Flexibility is one of the key reasons why small to midsize businesses (SMBs) are adopting cloud-based services. Giving employees the flexibility to access applications, data and infrastructure anytime, anywhere, leads to faster decision-making, improved customer service and responsiveness, greater productivity, more collaboration and more innovation. It also reduces costs, leads to greater employee engagement, and meets the need of both older and younger workers.
Not surprisingly, organizations are increasing their use of cloud-based apps. A recent Forrester Consulting study found that about 53 percent of apps were cloud-based in 2018, and that number is expected to exceed 80 percent by 2020.
The study also found that 26 percent of information workers are now “cloud workers,” defined as those who “spend much of their day using browser-based business apps across various devices” and “feel that the ability to access company resources from any location is crucial to their work/life balance.” In other words, mobility and the cloud are speeding forward side by side as workers demand access to corporate IT resources from their smartphones, tablets and laptops.
To meet this demand, SMBs are increasingly turning to an Infrastructure-as-a-Service (IaaS) model in which hardware, software, storage and other IT resources are hosted by a third-party service provider and accessed on virtually any Internet-connected device. IaaS shifts the financial burden of IT procurement, management and maintenance to the service provider, and makes it possible to scale IT resources up or down to meet changing business requirements.
With the cloud, employees have ready access to the information they need to serve customers, and can easily share, review and edit documents. Remote teams can stay connected through communication and collaboration tools.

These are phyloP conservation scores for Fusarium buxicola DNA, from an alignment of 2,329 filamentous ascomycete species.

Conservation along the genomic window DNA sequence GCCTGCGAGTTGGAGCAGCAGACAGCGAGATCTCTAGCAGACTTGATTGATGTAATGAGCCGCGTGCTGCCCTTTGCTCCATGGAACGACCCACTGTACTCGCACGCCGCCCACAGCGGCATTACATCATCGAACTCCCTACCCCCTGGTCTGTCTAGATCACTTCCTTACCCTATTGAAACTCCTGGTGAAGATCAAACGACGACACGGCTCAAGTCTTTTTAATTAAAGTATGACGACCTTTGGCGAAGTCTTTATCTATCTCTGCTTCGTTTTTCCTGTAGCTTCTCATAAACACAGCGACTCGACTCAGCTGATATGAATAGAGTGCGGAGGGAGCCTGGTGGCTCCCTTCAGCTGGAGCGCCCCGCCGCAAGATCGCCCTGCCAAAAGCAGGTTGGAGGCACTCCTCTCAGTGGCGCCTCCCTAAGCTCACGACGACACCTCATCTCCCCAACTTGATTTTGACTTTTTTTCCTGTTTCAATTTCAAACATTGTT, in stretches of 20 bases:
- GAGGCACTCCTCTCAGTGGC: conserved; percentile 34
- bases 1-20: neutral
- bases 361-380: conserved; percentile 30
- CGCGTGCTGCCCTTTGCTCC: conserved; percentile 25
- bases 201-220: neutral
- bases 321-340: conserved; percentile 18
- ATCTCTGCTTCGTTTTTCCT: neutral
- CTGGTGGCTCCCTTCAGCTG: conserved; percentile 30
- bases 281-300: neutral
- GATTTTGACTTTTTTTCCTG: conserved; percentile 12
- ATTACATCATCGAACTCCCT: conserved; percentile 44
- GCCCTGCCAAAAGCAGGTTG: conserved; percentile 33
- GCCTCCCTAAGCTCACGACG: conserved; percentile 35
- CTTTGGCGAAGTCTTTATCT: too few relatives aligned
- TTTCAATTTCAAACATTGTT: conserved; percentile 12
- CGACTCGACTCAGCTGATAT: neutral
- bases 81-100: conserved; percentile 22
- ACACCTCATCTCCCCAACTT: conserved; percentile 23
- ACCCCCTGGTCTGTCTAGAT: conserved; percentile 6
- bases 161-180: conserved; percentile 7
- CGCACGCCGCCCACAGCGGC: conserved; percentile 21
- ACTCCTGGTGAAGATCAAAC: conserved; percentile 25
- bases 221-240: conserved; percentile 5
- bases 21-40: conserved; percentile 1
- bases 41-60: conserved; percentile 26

But cloud access brings security risks. Many organizations that rely upon the cloud to support mobility are also relying upon mobile employees to manage their own devices and follow security best practices. Because humans are always the weakest link in the cybersecurity chain, security can be compromised by users who visit questionable websites, download malicious software, utilize unsecure networks or fall prey to phishing scams. Organizations need to consider the pros and cons about a data center to create a comprehensive approach to the cloud that addresses access controls and device security.
RMM’s data center services enable SMBs to capitalize on the benefits of the cloud while minimizing these risks. Our two SSAE-16 SOC 1 Type II data centers provide virtualized server infrastructure and data storage protected by advanced firewall security and intrusion detection and prevention. We also offer automated and managed backup and disaster recovery to protect business-critical data.
In addition, the RMM team includes cybersecurity specialists who can help you develop a mobile and cloud strategy that protects endpoint devices and reduces the risk of unauthorized access to your cloud-based resources. Our managed services include ongoing monitoring and maintenance of your infrastructure to ensure that operating systems, applications and security tools are kept up-to-date.
The cloud fills a very basic need for today’s mobile workforce — the ability to remotely access files and applications — but it doesn’t exist in a vacuum. Let RMM show you how our end-to-end, full lifecycle approach can help you take full advantage of the flexibility of the cloud while protecting your applications and data from security threats.
Posted by Jackie EdwardsLinkedIn